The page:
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The big losers of cannabis legalization in Africa

Cannabis is already legal in at least 10 countries in Africa, but most of the population has been excluded from the industry


Despite a history marked by racial stereotypes regarding the use of narcotic substances, in which cannabis was included, 10 African countries have ventured into its medicinal use in the last 5 years.

And although progress has been made, as in South Africa that self-cultivation for recreational use is legal, the big losers in the African continent are small producers, because to access a license it is necessary to pay from thousands to hundreds of thousands of dollars, depending on the country; so, it is inaccessible to the vast majority of the population.

One of the most notorious examples is that of Lesotho. In 2017, when cultivation for medicinal use was legalized, it was free to acquire licenses to help small farmers. They had to pay $35,000 in the first 12 months of use; however, foreign companies began to buy these licenses and it is estimated that after two years 97% were occupied, although unused.

The paradox is that with the change of government in 2018 the price of licenses increased. So, in a country where the base salary is around $200 a month, the license to grow cannabis costs $350,000. To date there are only five companies that obtain economic benefits from this activity.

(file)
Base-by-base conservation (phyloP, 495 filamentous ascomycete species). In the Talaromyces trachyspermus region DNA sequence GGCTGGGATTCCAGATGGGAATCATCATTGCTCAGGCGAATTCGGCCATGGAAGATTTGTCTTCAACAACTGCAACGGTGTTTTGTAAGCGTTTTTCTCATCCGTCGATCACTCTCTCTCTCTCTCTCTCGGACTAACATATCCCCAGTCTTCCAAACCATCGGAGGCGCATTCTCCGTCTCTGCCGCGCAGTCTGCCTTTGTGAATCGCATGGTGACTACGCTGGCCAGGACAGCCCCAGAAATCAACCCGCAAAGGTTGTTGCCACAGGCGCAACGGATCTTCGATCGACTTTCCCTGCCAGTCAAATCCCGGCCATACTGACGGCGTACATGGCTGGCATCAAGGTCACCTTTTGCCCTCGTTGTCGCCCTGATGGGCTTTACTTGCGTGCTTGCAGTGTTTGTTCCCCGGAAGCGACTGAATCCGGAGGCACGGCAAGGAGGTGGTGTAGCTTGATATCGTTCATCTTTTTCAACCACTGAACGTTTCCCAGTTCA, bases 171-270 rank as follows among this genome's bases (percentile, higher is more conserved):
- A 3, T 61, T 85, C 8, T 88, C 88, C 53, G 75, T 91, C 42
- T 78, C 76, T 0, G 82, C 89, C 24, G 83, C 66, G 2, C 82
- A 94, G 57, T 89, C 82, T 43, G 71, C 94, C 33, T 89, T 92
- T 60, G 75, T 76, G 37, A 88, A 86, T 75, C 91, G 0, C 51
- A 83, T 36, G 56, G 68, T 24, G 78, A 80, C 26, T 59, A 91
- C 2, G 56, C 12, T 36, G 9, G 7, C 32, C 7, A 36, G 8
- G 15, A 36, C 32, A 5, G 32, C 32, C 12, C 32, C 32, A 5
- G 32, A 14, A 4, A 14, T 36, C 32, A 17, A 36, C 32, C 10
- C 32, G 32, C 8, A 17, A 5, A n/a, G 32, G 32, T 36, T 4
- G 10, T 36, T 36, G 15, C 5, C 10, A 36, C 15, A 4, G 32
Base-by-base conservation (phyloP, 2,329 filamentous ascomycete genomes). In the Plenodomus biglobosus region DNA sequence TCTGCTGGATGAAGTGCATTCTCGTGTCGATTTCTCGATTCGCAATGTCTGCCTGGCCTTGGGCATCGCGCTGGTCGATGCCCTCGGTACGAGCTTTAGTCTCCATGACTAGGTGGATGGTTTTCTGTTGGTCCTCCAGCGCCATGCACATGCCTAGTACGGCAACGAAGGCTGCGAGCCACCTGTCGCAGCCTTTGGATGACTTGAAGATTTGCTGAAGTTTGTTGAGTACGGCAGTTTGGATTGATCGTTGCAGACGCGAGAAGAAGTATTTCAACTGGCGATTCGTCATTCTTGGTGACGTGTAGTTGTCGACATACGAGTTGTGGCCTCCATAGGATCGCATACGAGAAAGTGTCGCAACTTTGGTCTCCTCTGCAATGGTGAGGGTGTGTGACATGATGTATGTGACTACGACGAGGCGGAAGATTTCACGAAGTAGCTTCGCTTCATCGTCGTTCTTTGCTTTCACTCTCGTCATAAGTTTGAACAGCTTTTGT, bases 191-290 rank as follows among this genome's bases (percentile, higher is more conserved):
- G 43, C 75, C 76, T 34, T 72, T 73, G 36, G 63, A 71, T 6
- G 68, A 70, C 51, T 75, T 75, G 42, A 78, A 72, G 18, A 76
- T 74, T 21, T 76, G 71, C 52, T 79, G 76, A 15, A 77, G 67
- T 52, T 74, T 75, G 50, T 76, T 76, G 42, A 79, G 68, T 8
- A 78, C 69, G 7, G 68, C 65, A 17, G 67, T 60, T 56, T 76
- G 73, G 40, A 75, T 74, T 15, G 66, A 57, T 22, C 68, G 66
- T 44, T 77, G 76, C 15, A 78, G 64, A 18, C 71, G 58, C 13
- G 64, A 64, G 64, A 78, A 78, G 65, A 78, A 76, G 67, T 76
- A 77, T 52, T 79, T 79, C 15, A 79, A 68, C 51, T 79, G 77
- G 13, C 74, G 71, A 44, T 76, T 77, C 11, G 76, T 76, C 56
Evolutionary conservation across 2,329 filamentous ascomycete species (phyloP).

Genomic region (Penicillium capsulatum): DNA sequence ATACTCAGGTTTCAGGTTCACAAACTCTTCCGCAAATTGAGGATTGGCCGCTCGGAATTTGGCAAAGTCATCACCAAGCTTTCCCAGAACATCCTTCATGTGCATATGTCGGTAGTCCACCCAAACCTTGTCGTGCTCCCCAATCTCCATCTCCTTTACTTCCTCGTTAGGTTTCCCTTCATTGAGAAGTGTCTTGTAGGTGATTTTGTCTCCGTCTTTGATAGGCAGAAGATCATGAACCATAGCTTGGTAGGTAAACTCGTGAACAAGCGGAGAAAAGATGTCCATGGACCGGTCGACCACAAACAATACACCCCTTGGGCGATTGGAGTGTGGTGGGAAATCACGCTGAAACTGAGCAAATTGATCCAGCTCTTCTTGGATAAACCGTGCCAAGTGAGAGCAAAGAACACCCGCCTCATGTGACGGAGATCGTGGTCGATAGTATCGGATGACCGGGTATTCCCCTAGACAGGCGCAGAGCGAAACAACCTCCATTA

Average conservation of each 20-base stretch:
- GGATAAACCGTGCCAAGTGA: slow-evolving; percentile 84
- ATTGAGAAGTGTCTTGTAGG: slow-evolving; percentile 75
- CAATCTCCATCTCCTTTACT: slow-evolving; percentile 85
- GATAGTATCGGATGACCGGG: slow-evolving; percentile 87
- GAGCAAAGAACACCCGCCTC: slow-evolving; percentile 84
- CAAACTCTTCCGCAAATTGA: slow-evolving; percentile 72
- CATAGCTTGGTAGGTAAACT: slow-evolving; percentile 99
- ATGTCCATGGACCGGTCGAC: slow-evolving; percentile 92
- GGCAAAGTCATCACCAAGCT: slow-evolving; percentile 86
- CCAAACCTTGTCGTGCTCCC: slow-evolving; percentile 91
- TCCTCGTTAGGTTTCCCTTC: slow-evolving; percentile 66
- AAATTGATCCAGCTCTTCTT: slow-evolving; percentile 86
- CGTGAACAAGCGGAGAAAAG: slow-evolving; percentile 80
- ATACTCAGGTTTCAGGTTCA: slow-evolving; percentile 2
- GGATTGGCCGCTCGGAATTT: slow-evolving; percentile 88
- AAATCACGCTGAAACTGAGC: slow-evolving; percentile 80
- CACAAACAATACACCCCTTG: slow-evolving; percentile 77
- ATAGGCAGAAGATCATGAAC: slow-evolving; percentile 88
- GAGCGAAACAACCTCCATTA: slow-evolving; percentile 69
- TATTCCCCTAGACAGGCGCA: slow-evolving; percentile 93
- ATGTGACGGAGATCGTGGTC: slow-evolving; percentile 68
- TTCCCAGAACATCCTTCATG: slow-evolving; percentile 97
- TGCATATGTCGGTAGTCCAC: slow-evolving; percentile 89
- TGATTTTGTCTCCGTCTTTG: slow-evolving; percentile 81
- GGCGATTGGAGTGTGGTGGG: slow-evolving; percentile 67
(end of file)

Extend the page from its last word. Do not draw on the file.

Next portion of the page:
Another example of this situation is Uganda, where there is only one company that is approved by the government for the medicinal production of cannabis. This is due, to a large extent, to the fact that one of the conditions to obtain the permit is to have $ 5 million backed up in the bank account. The average monthly salary in Uganda is $153 dollars.

Beyond the advances, the great challenge for African states is to include and protect small producers and local farmers in the development of this multimillion-dollar industry that, according to international experts and analysts, will produce in the world about $ 200 billion in the next 10 years.





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